Building a Bug Out Vehicle

You probably already have a bugout vehicle and just don’t realize it. If you own something with wheels and an internal combustion engine, if you can put an emergency kit in it or on it, and if you can aim it toward a safe place when everything goes south in your current location, then you have a BOV. Of course, not all BOVs are created equal.

BOVs come in many flavors; some call them expedition vehicles, some call them offroad RVs, and usually it’s just a pickup or a four-wheel-drive car. Whatever you call it, the idea is to have safe, versatile transportation for you and your family so you can get to your bugout location in a Big Crunch situation.

Global Expedition Vehicles

Pictures of Various BOVs


Unicat Expedition Vehicles

Ten-Best (WARNING: Some of the content on this page is not family-friendly).

During the next few months we’re going to track the “SNOmobile Project,” a BOV specially commissioned by Survival News Online and designed by Doug Tolbert at Powerhouse Coach, Inc. Doug is calling it “The Beast 4×6 Offroad.” Why “the Beast?” Because it’s huge. It’s gigantic. Basically it’s a Volvo VN780 converted into an offroad RV… almost: it’s not actually “offroad capable,” more like “bad-road capable.” More on this later.

I’m not sure we’ll stick with “The Beast,” but we’ll see. If you have suggestions, be sure to post them in the forums.

I wanted to design a long range vehicle capable of sustaining a family of 7 for several days or even a few weeks. It needs to travel primitive roads throughout the Americas, and endure freezing temperatures without damaging the water supply and plumbing. A few weeks ago I made a list of project parameters. (Text in black is the original list. Text in blue shows compromises dictated by budget):

  1. Range 3000 miles. Actual range will likely be 2000 miles. 3000 mile range would have required total fuel capacity of 425 gallons. This is doable, but not on the length of wheelbase I can afford.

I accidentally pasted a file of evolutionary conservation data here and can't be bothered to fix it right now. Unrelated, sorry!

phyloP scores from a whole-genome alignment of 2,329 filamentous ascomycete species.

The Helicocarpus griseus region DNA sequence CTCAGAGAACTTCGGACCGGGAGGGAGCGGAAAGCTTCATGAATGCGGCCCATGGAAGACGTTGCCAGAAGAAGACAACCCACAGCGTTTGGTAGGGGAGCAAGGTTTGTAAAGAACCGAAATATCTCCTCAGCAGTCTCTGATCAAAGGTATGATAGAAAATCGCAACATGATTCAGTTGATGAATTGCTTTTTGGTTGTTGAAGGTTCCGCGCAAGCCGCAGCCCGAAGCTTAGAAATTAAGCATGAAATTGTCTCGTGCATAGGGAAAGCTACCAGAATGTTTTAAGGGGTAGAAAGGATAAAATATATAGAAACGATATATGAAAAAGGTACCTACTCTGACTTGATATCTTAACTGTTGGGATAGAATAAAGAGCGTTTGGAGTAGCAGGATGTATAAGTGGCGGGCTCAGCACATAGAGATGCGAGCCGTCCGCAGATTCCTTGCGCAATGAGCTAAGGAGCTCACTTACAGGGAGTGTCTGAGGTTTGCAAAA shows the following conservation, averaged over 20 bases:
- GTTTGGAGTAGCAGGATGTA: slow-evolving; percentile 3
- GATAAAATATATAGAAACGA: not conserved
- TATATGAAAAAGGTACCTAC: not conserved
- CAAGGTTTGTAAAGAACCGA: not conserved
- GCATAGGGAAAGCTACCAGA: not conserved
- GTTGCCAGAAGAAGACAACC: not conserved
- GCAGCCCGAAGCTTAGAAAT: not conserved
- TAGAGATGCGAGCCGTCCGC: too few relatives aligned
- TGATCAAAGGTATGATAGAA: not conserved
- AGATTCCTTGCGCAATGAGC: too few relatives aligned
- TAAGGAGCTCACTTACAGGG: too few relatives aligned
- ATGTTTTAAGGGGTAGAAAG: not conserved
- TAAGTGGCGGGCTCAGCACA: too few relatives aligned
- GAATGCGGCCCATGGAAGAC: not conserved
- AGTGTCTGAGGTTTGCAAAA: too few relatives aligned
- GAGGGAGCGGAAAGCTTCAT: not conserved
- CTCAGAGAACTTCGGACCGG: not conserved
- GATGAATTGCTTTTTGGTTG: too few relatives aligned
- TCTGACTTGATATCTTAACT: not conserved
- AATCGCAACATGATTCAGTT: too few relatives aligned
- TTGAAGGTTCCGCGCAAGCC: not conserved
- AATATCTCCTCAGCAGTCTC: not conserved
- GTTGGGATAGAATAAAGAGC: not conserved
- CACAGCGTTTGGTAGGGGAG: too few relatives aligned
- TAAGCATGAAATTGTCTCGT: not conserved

2. Flexible diesel fuel — not the new Ultra Low Sulphur Diesel engines. ULSD is not widely available in South America, and if I drive this thing to Patagonia I want to be able to burn the fuel they have down there. The engine had to be pre-2008, and we found a 2004 in great shape.
  3. All wheel drive. There were two ways to obtain a 6×6, neither of which I could afford: a) Start with a construction truck such as the Mack Granite and modify it by adding air-ride suspension (to keep from breaking all the dishes and slamming around the wife and kids), replacing the front and rear differentials to lower the final drive ratio (these trucks typically top out at 65 mph), and building a torsion-free subframe on which to mount the coach (true off-road capability requires keeping all six wheels on the ground, which requires a flexible frame, which would destroy the coach if you didn’t build it on a torsion-free subframe); b) the other way to get a 6×6 is to start with an over-the-road truck like the Volvo 780 and add a front drive axle. The problem with this approach is the cost of modifying the frame so you have room to put the front differential. Either way, it was too expensive. SOLUTION: settle for a 4×6 with full-locking rear differentials and design the coach with as much weight on the drivers as reasonably possible.